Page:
Teeth grinding fury

My train was late this morning. Sometimes that’s all it takes.

In fact, the train was cancelled, the next one was late and so not only was it effectively two trainloads of people (to make up for the cancelled one) on one train, plus anyone who turned up during the fifteen minutes before its late arrival. Except it was, when finally it arrived, not even a full length train. But inexplicably it was only half the usual number of carriages. Cue impotent fury and no outlet whatsoever to help right this awful wrong. Just getting to work a half hour late when I was actually, for a change, on course for getting in a smidge early.

What infuriated the most though was the reason for the cancellation. This was ‘due to an earlier broken down train’. Now then. An earlier broken down train. Nothing wrong with the train they cancelled. But an earlier one broke down so apparently the next one gets cancelled. But of course.

Fuming, I was left to ruminate on the other tiny injustices and irritations that plague me. Consider these horrors, if you will.

As something of a language/grammar nazi, I find I am most often affronted by odd words, or word usage. Expiration for example. When did that replace expiry? My credit card was doing just fine with an expiry date but the expiry date expired and got itself a fancy new extraneous syllable. Now it has an expiration date. Show off.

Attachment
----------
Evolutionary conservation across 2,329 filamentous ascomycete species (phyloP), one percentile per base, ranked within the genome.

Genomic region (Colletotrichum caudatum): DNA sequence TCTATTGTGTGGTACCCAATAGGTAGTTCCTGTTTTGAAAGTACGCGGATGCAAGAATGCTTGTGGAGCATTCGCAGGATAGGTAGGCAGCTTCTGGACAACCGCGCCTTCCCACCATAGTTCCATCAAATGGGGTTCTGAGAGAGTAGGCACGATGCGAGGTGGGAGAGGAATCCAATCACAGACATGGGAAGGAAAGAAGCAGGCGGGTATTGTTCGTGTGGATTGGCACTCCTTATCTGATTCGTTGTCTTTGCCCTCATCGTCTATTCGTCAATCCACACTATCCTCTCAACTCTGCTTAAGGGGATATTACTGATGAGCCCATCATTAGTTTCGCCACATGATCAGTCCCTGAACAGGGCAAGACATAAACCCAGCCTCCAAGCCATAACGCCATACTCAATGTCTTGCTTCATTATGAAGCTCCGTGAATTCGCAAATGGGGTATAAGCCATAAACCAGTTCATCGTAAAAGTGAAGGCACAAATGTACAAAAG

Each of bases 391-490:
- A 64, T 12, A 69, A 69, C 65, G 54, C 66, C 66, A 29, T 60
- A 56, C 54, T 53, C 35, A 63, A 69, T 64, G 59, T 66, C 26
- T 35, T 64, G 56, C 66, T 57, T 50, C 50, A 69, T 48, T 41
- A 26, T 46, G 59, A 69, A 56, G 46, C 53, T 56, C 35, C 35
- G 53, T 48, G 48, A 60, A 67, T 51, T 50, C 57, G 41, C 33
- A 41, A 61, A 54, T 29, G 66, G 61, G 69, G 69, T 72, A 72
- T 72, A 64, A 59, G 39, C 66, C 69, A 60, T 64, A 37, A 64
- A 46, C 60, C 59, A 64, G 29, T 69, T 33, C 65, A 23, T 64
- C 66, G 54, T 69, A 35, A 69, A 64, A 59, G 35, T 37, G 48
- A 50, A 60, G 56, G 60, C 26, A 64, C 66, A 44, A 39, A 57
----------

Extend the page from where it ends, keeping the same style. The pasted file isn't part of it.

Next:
There exists a useful system for denoting times of day, a couple in fact. One is to specify with the word ‘morning’ or ‘afternoon’, for example. Or to use the 24 hour clock, if you believe yourself to be of a military persuasion. Then there is am or pm. If you tell me that something occurred at 3pm, I require no further specification. In particular I do not need to hear you say 3pm in the afternoon. Or 9am in the morning. You’ve already told me what I need to know. Stop repeating yourself.

Then the Olympics gave me a whole new one. Athletes did not win medals. Rather they were said to have ‘medaled’. Pundits discussed the prospects of competitors and their chances of ‘medalling’. And so a noun becomes a verb. At which point in fact, the word verb becomes a verb. The verb to verb. ‘I’m pleased that he medaled.’ ‘Yes, but I can’t believe that you just verbed.’

‘I could care less.’ This is I believe an Americanism. It’s strange because it is wholly illogical. The correct term is ‘I couldn’t care less.’ If you could care less, then by definition, you do care. Because you could care less than you do. It is really very simple and I really should care very much less about this than I do.

But just so you don’t think that I’m an awfully intolerant word-fascist who polices conversations, I’m also ridiculous about the way people walk. Specifically the way people in front of me walk. When I’m trying to walk. They’re slow, they zig zag in my way each time I try to get past, they read their text messages, they fail to know precisely the direction they are headed at all times, they chat with their friends, they walk through the ticket barrier or off the escalator and then they stop dead. How dare these people, all people, occupy the same public spaces that I am using at any given time, or walk the same thoroughfares? Who do they think they are, slowing me down a very small amount as I get from A to B, from train station to office, from office to pub?

Grrrrr.

My train was late this morning. Sometimes that’s all it takes.

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